The Logistics Research Centre at Heriot-Watt University
has produced a comparison of the carbon footprints of online and conventional shopping for small goods such as books, CDs, cameras and household items.
The researchers found that a typical van-based home delivery produced 181g of carbon dioxide, compared with 4,274g of CO2 for an average trip to the shops by car. An average bus trip by a shopper produced 1,265g of CO2.
In other words, the researchers conclude, when a customer drives to the shops and buys fewer than 24 small non-food items per trip, or travels by bus and buys fewer than seven items, home delivery is more environmentally-friendly.
The critical factors in the calculation, they explain, are the number of items purchased per shopping trip, the choice of travel mode, the probability of the consumer being at home to receive the goods and the way in which unwanted goods are returned. The figures quoted, for instance, make no allowance for failed home delivery or the return of unwanted products.
"While this research suggests that home delivery is less carbon intensive, neither it nor a conventional shopping trip can be said to have an absolute environmental advantage," says Professor Alan McKinnon, director of the Logistics Research Centre and one of the authors of "2009 Last Mile Carbon Auditing," a new report based on the findings. "Someone using public transport at peak times and buying goods in bulk can match the emissions per item of home delivery."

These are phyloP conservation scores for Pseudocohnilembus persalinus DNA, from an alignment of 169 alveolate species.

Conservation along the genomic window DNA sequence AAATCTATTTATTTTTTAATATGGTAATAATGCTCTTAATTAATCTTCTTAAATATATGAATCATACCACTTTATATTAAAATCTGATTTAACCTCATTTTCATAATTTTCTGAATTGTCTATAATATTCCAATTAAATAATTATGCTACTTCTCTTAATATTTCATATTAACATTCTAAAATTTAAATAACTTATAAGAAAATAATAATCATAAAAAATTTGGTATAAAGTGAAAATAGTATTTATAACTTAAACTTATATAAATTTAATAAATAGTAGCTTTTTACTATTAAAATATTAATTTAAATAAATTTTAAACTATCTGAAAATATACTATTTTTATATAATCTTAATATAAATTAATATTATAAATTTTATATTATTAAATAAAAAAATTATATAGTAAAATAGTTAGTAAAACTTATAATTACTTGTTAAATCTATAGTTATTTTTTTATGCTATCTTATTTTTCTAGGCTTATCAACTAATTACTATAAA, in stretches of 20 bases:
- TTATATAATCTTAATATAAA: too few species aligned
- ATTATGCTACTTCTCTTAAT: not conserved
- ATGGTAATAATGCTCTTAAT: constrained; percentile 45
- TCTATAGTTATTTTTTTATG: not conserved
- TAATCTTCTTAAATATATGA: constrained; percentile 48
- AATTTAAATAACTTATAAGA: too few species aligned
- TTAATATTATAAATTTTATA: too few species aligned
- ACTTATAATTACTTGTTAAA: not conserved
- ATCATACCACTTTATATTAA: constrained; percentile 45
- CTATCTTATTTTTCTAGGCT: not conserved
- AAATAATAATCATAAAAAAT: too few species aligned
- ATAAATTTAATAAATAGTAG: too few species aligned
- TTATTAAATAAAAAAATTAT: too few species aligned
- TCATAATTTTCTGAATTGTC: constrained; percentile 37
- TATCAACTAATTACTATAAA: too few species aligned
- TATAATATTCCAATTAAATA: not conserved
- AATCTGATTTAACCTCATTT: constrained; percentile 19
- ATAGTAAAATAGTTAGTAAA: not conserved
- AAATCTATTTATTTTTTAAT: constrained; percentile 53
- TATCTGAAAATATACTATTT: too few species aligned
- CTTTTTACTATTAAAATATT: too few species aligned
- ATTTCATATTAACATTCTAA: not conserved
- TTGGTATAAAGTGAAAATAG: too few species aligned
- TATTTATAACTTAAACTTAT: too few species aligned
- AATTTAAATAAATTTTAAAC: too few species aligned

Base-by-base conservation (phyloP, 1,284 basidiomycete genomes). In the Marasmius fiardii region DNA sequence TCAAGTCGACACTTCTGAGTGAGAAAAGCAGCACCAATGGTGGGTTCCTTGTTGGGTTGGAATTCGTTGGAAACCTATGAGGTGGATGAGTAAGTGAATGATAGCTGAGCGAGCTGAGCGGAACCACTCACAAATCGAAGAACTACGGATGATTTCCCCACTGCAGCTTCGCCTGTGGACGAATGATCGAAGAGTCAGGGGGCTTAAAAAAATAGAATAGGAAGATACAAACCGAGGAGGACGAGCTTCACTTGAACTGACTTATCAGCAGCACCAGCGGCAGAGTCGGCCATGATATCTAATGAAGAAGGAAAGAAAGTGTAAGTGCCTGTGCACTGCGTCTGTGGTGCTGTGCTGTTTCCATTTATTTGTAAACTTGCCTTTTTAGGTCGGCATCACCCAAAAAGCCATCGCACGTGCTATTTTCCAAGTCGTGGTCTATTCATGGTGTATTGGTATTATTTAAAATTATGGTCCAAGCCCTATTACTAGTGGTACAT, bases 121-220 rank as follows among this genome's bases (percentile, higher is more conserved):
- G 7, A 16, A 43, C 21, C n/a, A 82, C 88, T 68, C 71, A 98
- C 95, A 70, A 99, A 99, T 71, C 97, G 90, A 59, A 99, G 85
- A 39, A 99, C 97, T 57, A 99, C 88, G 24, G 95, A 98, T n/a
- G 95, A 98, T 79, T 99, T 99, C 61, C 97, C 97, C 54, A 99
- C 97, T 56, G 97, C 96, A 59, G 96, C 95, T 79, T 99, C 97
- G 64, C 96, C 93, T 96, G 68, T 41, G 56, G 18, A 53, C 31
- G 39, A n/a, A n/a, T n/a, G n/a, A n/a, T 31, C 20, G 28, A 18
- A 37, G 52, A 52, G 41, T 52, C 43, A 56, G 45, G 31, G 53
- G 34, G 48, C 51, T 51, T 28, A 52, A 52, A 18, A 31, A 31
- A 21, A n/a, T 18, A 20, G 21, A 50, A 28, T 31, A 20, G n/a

"The willingness of shoppers to combine shopping with other activities and to group purchases into as few shopping trips or online transactions as possible is clearly important to minimise the environmental impact of both conventional shopping trips and home delivery," he explained. "Online retailers and home delivery companies can also apply various measures to enhance the CO2-efficiency of their logistical operations and gain a clearer environmental advantage".
The report emphasises that both consumers and suppliers need to be better informed about the environmental implications of their respective shopping behaviour and distribution methods.
"It has long been assumed that the overall efficiency improvements inherent in e-retailing make it more planet-friendly than going out to the shops, but this factual, wide-ranging research nails the point," says James Roper, chairman of IMRWorld.org. "Now that Heriot Watt University has proven the general principle, further research into the subject of consumer goods distribution is certain to follow in order to discover precisely what aspects are more efficient and to what degree, and how still greater efficiency improvements can be obtained."
Readers can download a copy of the full report free of charge
from the IMRWorld website.